spaceSpace and Physics

That "Alien Megastructure" Star Is Flickering Again


Robin Andrews

Science & Policy Writer


An artist's impression of a young star with a protoplanetary disk forming around it. Could this be enough to explain the dimming? ESO/L. Calcada / @Astro_Wright

Here we go again. That misbehaving, mysterious star – the one people want to believe is surrounded by an alien megastructure – is dimming again, and the sci-curious on the Twittersphere and Reddit has gone veritably crazy. Those with telescopes have trained them on the star, code-named KIC 8462852, hoping to catch a record of its weird, fluctuating spectra.

Here’s a little recap for the uninitiated. Back in 2015, astronomers having a gander at this particular star noticed that it was going through enormous dips in its brightness. This means one of two things, essentially – either something in front of it is blocking the light heading towards Earth, or a bizarre process within the star itself is causing it to temporarily get dimmer, like a small breeze interfering with the light of a candle.


Known as Tabby’s star – after Dr Tabetha Boyajian, the first author of the original study describing this phenomenon – scientists and plenty of the public have come up with a wide range of hypotheses to explain it. The most famous, of course, is that it’s some sort of alien megastructure, like a Dyson sphere, surrounding the star that is blocking out the light.


Other theories have come and gone. There was the idea that it’s down to comets swarming around the star, which eventually disintegrate. That would neatly explain a period of dimming followed by an enlightening, but old photographic plates reveal that it’s been doing this since the 1890s.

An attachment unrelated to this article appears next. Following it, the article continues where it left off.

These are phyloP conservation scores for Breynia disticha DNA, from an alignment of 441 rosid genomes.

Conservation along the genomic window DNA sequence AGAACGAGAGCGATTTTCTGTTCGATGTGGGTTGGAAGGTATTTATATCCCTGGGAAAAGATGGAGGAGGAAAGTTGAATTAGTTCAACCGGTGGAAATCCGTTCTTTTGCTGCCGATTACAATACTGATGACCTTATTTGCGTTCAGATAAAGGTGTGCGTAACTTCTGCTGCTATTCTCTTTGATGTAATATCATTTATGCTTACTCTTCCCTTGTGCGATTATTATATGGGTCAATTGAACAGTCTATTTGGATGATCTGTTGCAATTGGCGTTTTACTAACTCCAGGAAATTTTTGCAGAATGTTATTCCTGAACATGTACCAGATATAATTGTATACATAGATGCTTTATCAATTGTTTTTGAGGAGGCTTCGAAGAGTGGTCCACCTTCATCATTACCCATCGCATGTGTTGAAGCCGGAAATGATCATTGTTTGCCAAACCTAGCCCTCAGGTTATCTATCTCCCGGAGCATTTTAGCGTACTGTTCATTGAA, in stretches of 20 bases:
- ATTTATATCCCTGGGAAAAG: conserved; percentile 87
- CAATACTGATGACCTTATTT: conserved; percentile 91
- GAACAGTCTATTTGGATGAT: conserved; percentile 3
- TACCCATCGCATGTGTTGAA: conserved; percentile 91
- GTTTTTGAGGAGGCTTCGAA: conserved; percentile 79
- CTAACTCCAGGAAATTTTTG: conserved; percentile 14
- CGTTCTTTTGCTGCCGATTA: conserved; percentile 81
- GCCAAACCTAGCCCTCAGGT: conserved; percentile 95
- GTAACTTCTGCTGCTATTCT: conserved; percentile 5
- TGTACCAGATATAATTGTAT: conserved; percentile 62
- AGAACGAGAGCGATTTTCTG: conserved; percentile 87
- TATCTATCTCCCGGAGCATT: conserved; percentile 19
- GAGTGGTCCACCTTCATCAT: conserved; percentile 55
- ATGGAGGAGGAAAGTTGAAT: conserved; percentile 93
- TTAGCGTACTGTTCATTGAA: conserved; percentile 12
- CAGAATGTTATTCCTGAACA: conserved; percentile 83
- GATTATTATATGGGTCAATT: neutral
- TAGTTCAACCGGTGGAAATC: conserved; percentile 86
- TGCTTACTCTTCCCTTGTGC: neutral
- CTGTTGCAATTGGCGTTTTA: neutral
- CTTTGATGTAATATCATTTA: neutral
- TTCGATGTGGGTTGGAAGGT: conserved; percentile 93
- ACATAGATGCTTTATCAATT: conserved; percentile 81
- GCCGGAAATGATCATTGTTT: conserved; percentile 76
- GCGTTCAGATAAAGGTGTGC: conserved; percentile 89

Calculations show that in order for this to still be down to comets would require 648,000 of them, all more than 200 kilometers (125 miles) across – something that although not impossible is still extremely improbable.

Artist's impression of a disintegrating proto-planet, another explanation for the dipping light levels. NASA/JPL-Caltech

There’s been the suggestion that it’s a variable star. These come in a range of flavors, including “pulsating variables” that grow and shrink quite dramatically, and “eclipsing binaries”, which dim when a companion star moves in front of it. Our own main sequence star, the Sun, is a variable star – its energy output dims by 0.1 percent over an 11-year cycle.


The problem here is that Tabby’s star is an F-Type, another main sequence star that is very stable, and one that should only show a very small change in brightness. KIC 8462852 has seen its brightness dip by up to 3 percent in just four years.

Other suggestions – that it’s been consuming a fragmenting planet, or that a massive cloud of dust keeps obscuring it – have also fallen by the wayside. As for aliens, the Search for Extraterrestrial Intelligence Institute (SETI) have trained their scopes at it, and have not found any signals indicative of mechanically-generated heat.


So, right now, we have no idea what’s going on. Hopefully this time, astronomers will spot something more conclusive.


spaceSpace and Physics
  • tag
  • planets,

  • mystery,

  • Comets,

  • KIC 8462852,

  • alien megastructure,

  • Tabby’s star,

  • dimming.flickering,

  • variable